Alys in Pow an Anethow in Kernowek - Alices Adventures in Wonderland in Cornish

A new forum dedicated to Kernewek - the Cornish language, Cornish culture and the history of the Duchy of Cornwall
Pokorny
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Post by Pokorny » Mon Feb 09, 2009 2:15 pm


pennysquire said:

[quote=Pokorny]In fact at one point during AHG deliberations, Trond suggested that the SWF be officially based on known common features in the pronunciation of Revived Cornish as used by a majority of fluent speakers today. His proposal did not find agreement with the AHG.

Quite. This and the fact that he had collaborated with Everson in the past raised suspicions among many of us that he was pushing Williams' and Everson's agenda.
[/quote]

But he wasn't! I was there at the time and had the opportunity to discuss the topic with him. His idea was simply to side-step the conflict between proponents of strongly differing reconstructions and (as he put it) "transfer power from the gurus and linguists to the actual speakers".

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Evertype
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Post by Evertype » Mon Feb 09, 2009 2:23 pm


pennysquire said:
Admit it, Evertype: you have repeatedly said that the SWF should not represent an aspirational phonology and you have repeatedly criticised Kernewek Kemmyn as being 'aspirational'. You appear to subscribe to the theory of language development by incremental error and wish to institutionalise it.

I have criticized Kernowek Kebmyn's phonology for being unlikely in the first place and impractical in the second. Twenty five years and Ken George himself can't pronounce Cornish with geminates. None of the KK users in the AHG could distinguish iw from yw from uw from -u. We know from the texts that these sounds fell together, and early too. Should people "aspire" to distinguish between them, particularly when their native language makes it impossible for them to do so?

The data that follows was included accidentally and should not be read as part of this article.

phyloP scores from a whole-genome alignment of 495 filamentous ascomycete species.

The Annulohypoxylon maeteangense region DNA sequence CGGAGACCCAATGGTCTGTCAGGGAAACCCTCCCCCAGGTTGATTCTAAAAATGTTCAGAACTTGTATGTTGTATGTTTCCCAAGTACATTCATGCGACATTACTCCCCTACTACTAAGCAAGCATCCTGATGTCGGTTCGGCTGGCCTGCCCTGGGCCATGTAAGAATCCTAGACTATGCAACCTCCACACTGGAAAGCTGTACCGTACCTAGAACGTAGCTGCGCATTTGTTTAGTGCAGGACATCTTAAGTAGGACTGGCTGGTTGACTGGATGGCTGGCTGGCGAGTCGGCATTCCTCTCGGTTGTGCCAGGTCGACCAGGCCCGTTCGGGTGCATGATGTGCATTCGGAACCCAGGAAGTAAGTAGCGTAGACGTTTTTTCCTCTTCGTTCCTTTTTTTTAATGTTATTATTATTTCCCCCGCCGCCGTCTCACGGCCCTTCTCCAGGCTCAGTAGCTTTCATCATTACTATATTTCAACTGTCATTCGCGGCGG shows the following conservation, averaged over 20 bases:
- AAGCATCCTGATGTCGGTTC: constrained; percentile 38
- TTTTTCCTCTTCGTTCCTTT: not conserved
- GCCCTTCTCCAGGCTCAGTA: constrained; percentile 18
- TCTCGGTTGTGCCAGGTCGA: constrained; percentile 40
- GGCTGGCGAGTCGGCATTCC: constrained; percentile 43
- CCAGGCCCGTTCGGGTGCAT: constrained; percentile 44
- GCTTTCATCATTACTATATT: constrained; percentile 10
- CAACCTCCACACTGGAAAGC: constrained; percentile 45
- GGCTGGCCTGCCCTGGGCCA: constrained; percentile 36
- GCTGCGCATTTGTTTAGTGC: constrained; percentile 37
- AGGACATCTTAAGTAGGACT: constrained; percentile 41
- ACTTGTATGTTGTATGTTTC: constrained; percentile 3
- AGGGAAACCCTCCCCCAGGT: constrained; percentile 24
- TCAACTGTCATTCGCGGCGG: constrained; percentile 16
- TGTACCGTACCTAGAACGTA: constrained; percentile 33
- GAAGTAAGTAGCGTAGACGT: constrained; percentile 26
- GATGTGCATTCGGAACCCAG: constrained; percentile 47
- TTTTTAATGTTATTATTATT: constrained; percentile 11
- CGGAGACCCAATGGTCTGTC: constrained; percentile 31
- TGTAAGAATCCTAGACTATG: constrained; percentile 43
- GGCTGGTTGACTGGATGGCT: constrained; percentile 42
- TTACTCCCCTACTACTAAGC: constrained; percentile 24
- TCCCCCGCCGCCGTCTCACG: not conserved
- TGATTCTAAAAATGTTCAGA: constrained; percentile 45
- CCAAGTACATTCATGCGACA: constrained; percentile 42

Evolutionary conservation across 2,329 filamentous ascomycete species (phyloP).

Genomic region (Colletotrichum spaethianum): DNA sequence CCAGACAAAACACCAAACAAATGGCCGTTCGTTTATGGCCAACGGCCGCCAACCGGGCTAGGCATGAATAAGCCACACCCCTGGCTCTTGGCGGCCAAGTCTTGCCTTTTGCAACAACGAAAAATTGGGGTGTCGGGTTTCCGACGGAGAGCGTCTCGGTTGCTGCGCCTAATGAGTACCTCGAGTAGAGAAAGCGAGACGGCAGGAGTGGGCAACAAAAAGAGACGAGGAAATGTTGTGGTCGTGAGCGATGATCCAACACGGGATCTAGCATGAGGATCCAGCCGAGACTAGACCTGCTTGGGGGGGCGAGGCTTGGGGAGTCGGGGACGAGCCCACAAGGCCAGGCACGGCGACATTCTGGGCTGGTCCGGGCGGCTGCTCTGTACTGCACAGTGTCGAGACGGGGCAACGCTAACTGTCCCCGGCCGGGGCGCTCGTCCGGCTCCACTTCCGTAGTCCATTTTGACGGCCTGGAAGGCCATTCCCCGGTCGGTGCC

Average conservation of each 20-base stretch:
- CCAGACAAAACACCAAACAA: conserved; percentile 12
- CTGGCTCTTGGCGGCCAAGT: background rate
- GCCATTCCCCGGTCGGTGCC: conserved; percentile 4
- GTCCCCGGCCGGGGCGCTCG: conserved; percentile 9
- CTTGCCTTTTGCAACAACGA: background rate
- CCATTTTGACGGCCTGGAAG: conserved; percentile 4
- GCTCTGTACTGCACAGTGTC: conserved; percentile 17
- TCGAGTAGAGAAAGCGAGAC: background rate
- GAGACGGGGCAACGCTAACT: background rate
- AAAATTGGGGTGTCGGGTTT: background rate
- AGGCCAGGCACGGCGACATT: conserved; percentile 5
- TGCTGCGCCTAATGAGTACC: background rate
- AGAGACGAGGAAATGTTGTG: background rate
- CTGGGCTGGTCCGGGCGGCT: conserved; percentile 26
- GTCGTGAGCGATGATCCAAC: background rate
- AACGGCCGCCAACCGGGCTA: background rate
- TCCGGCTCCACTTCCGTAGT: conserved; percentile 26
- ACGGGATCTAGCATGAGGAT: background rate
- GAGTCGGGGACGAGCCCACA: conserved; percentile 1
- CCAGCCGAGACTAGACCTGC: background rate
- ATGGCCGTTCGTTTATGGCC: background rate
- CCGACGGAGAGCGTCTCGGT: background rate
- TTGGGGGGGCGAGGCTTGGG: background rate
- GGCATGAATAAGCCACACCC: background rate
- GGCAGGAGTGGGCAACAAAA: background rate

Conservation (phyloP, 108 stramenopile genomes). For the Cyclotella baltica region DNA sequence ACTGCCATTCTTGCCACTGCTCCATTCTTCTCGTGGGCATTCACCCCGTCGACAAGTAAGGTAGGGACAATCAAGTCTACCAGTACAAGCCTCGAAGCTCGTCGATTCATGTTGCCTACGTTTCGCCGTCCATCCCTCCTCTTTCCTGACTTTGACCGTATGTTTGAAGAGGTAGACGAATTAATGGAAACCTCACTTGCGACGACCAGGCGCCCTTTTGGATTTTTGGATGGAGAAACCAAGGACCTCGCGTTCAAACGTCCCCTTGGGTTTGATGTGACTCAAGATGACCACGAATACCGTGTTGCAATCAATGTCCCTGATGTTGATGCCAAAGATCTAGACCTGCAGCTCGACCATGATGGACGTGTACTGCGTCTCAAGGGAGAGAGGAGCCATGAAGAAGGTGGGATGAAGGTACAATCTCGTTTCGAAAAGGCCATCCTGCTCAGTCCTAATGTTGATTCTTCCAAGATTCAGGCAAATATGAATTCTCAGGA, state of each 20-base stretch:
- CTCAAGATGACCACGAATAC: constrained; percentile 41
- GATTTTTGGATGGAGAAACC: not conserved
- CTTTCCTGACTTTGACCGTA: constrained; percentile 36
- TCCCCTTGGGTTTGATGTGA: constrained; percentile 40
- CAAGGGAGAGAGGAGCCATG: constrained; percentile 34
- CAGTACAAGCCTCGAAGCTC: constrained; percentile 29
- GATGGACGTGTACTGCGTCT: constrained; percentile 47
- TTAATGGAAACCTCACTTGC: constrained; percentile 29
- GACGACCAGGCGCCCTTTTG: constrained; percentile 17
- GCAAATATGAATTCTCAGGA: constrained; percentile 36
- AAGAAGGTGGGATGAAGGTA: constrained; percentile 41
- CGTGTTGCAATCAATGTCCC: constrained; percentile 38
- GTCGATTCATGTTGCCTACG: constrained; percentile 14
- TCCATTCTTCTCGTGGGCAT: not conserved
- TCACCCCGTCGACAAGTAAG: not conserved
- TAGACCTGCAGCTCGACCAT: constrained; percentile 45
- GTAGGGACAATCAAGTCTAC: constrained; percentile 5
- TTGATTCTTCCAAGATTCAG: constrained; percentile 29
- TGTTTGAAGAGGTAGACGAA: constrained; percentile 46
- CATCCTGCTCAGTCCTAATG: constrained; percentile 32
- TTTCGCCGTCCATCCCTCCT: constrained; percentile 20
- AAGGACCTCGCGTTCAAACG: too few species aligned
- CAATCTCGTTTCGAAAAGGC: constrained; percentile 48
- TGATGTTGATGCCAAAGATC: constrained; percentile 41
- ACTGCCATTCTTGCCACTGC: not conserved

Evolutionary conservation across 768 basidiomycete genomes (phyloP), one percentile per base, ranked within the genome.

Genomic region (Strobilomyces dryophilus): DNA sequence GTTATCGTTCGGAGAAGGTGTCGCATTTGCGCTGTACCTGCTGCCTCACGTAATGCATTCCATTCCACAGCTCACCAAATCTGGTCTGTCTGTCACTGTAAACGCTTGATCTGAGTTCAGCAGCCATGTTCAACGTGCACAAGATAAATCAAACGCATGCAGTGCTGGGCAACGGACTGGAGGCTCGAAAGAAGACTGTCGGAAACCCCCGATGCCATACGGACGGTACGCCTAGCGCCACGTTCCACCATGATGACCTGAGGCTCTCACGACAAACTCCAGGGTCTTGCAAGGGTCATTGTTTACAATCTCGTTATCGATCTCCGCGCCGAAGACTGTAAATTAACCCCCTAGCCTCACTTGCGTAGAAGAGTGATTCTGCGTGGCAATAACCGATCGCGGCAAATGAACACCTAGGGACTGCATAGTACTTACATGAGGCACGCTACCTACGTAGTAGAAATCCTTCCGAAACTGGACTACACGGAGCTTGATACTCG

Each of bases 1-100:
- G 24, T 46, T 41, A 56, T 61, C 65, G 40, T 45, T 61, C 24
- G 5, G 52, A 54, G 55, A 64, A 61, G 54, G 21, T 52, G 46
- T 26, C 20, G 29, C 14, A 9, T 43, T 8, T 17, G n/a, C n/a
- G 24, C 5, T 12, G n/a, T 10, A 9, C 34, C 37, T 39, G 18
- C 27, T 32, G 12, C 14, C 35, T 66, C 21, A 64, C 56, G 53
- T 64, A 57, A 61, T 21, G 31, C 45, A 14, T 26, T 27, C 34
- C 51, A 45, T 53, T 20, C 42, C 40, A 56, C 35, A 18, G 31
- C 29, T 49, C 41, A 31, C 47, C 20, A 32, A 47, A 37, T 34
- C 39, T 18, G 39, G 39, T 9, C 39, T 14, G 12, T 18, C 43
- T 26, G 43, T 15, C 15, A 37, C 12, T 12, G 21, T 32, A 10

No. Speakers of Revived Cornish should "aspire" to pronounce vowel length correctly, and they should "aspire" to pronounce long vowels as pure vowels, rather than as diphthongs. That is both achievable, and in concord with a reasonable phonology for Revived Cornish, which happens to be the one everyone uses anyway.

Pennysquire
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Post by Pennysquire » Mon Feb 09, 2009 2:34 pm


Pokorny said:
[quote=pennysquire]
[quote=Pokorny]In fact at one point during AHG deliberations, Trond suggested that the SWF be officially based on known common features in the pronunciation of Revived Cornish as used by a majority of fluent speakers today. His proposal did not find agreement with the AHG.

Quite. This and the fact that he had collaborated with Everson in the past raised suspicions among many of us that he was pushing Williams' and Everson's agenda.
[/quote]

But he wasn't! I was there at the time and had the opportunity to discuss the topic with him. His idea was simply to side-step the conflict between proponents of strongly differing reconstructions and (as he put it) "transfer power from the gurus and linguists to the actual speakers".[/quote]
However the idea was not original as Williams and Everson had been banging on about this for years and no doubt raised it in their submissions which he presumeably read. That, surely, is what prompted him to make that suggestion.

I am willing, in light of your comments, to accept the possibility that he was not pushing the Williams/Everson line, but floating it.

However, it speaks volumes for his lack of understanding of the Cornish movement that he would even entertain the idea.

Cornish speakers are aware that they are raising the language by its own bootstraps, and so are aware that pronunciation needs improvement.

An orthography based on a descriptive phonology of Revived Cornish (if that were possible, given the huge variation in pronunciation) would stifle that development.